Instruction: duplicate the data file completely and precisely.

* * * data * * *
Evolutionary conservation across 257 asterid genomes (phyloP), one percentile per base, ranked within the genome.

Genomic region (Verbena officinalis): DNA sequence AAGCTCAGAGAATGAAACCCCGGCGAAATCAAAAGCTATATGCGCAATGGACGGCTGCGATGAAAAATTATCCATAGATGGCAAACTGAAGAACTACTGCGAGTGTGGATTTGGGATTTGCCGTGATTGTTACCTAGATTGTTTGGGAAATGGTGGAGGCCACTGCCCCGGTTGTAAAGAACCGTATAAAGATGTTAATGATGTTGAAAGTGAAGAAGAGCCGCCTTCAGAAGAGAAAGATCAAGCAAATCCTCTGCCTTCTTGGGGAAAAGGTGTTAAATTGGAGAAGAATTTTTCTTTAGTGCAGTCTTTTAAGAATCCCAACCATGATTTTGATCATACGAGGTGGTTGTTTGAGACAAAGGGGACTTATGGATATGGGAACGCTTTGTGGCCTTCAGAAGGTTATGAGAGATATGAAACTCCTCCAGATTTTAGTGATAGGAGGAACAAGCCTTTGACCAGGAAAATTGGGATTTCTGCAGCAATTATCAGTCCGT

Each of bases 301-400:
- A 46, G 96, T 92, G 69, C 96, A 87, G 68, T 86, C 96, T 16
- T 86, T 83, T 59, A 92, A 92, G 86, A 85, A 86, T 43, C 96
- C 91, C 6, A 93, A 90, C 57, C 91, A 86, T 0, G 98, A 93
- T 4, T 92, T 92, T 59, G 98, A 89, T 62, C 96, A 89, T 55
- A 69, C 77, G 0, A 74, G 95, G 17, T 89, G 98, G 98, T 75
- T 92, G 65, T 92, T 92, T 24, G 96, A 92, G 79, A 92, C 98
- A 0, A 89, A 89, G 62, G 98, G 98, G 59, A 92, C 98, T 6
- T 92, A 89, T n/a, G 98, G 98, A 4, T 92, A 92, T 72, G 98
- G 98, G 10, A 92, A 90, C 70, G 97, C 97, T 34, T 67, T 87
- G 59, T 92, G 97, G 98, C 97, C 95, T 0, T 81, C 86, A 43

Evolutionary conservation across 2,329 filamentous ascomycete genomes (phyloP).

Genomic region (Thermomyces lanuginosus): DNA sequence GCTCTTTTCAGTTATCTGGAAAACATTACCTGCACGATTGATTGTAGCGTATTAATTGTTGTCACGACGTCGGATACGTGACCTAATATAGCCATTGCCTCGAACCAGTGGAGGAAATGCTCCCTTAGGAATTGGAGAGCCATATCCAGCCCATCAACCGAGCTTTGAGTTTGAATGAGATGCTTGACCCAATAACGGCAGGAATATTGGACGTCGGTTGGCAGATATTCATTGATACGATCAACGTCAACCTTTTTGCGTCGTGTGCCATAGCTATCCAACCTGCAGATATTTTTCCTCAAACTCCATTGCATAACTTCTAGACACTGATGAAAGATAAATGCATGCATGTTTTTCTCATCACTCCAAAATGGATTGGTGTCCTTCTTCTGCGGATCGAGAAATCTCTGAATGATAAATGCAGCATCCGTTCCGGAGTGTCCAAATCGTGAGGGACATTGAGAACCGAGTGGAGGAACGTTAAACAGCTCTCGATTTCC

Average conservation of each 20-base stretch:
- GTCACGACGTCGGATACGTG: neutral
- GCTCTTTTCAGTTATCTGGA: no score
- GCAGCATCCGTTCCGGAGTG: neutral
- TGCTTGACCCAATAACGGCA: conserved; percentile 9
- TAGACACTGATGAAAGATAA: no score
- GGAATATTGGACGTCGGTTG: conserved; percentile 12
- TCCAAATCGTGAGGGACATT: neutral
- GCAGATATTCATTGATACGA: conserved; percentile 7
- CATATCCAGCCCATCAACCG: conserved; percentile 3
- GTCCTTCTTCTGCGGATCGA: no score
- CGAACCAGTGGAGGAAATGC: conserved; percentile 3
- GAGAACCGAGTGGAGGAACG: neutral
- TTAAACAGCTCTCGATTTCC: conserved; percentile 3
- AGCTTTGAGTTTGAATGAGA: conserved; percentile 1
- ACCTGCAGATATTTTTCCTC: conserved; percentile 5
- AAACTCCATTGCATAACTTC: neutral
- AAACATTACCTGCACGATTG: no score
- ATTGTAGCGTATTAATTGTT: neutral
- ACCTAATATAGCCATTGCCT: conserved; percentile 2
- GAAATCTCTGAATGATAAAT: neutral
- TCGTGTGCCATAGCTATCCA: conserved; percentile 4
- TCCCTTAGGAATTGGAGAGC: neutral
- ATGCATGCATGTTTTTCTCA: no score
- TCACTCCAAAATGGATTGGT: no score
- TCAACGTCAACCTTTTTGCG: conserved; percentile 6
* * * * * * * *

Evolutionary conservation across 257 asterid genomes (phyloP), one percentile per base, ranked within the genome.

Genomic region (Verbena officinalis): DNA sequence AAGCTCAGAGAATGAAACCCCGGCGAAATCAAAAGCTATATGCGCAATGGACGGCTGCGATGAAAAATTATCCATAGATGGCAAACTGAAGAACTACTGCGAGTGTGGATTTGGGATTTGCCGTGATTGTTACCTAGATTGTTTGGGAAATGGTGGAGGCCACTGCCCCGGTTGTAAAGAACCGTATAAAGATGTTAATGATGTTGAAAGTGAAGAAGAGCCGCCTTCAGAAGAGAAAGATCAAGCAAATCCTCTGCCTTCTTGGGGAAAAGGTGTTAAATTGGAGAAGAATTTTTCTTTAGTGCAGTCTTTTAAGAATCCCAACCATGATTTTGATCATACGAGGTGGTTGTTTGAGACAAAGGGGACTTATGGATATGGGAACGCTTTGTGGCCTTCAGAAGGTTATGAGAGATATGAAACTCCTCCAGATTTTAGTGATAGGAGGAACAAGCCTTTGACCAGGAAAATTGGGATTTCTGCAGCAATTATCAGTCCGT

Each of bases 301-400:
- A 46, G 96, T 92, G 69, C 96, A 87, G 68, T 86, C 96, T 16
- T 86, T 83, T 59, A 92, A 92, G 86, A 85, A 86, T 43, C 96
- C 91, C 6, A 93, A 90, C 57, C 91, A 86, T 0, G 98, A 93
- T 4, T 92, T 92, T 59, G 98, A 89, T 62, C 96, A 89, T 55
- A 69, C 77, G 0, A 74, G 95, G 17, T 89, G 98, G 98, T 75
- T 92, G 65, T 92, T 92, T 24, G 96, A 92, G 79, A 92, C 98
- A 0, A 89, A 89, G 62, G 98, G 98, G 59, A 92, C 98, T 6
- T 92, A 89, T n/a, G 98, G 98, A 4, T 92, A 92, T 72, G 98
- G 98, G 10, A 92, A 90, C 70, G 97, C 97, T 34, T 67, T 87
- G 59, T 92, G 97, G 98, C 97, C 95, T 0, T 81, C 86, A 43

Evolutionary conservation across 2,329 filamentous ascomycete genomes (phyloP).

Genomic region (Thermomyces lanuginosus): DNA sequence GCTCTTTTCAGTTATCTGGAAAACATTACCTGCACGATTGATTGTAGCGTATTAATTGTTGTCACGACGTCGGATACGTGACCTAATATAGCCATTGCCTCGAACCAGTGGAGGAAATGCTCCCTTAGGAATTGGAGAGCCATATCCAGCCCATCAACCGAGCTTTGAGTTTGAATGAGATGCTTGACCCAATAACGGCAGGAATATTGGACGTCGGTTGGCAGATATTCATTGATACGATCAACGTCAACCTTTTTGCGTCGTGTGCCATAGCTATCCAACCTGCAGATATTTTTCCTCAAACTCCATTGCATAACTTCTAGACACTGATGAAAGATAAATGCATGCATGTTTTTCTCATCACTCCAAAATGGATTGGTGTCCTTCTTCTGCGGATCGAGAAATCTCTGAATGATAAATGCAGCATCCGTTCCGGAGTGTCCAAATCGTGAGGGACATTGAGAACCGAGTGGAGGAACGTTAAACAGCTCTCGATTTCC

Average conservation of each 20-base stretch:
- GTCACGACGTCGGATACGTG: neutral
- GCTCTTTTCAGTTATCTGGA: no score
- GCAGCATCCGTTCCGGAGTG: neutral
- TGCTTGACCCAATAACGGCA: conserved; percentile 9
- TAGACACTGATGAAAGATAA: no score
- GGAATATTGGACGTCGGTTG: conserved; percentile 12
- TCCAAATCGTGAGGGACATT: neutral
- GCAGATATTCATTGATACGA: conserved; percentile 7
- CATATCCAGCCCATCAACCG: conserved; percentile 3
- GTCCTTCTTCTGCGGATCGA: no score
- CGAACCAGTGGAGGAAATGC: conserved; percentile 3
- GAGAACCGAGTGGAGGAACG: neutral
- TTAAACAGCTCTCGATTTCC: conserved; percentile 3
- AGCTTTGAGTTTGAATGAGA: conserved; percentile 1
- ACCTGCAGATATTTTTCCTC: conserved; percentile 5
- AAACTCCATTGCATAACTTC: neutral
- AAACATTACCTGCACGATTG: no score
- ATTGTAGCGTATTAATTGTT: neutral
- ACCTAATATAGCCATTGCCT: conserved; percentile 2
- GAAATCTCTGAATGATAAAT: neutral
- TCGTGTGCCATAGCTATCCA: conserved; percentile 4
- TCCCTTAGGAATTGGAGAGC: neutral
- ATGCATGCATGTTTTTCTCA: no score
- TCACTCCAAAATGGATTGGT: no score
- TCAACGTCAACCTTTTTGCG: conserved; percentile 6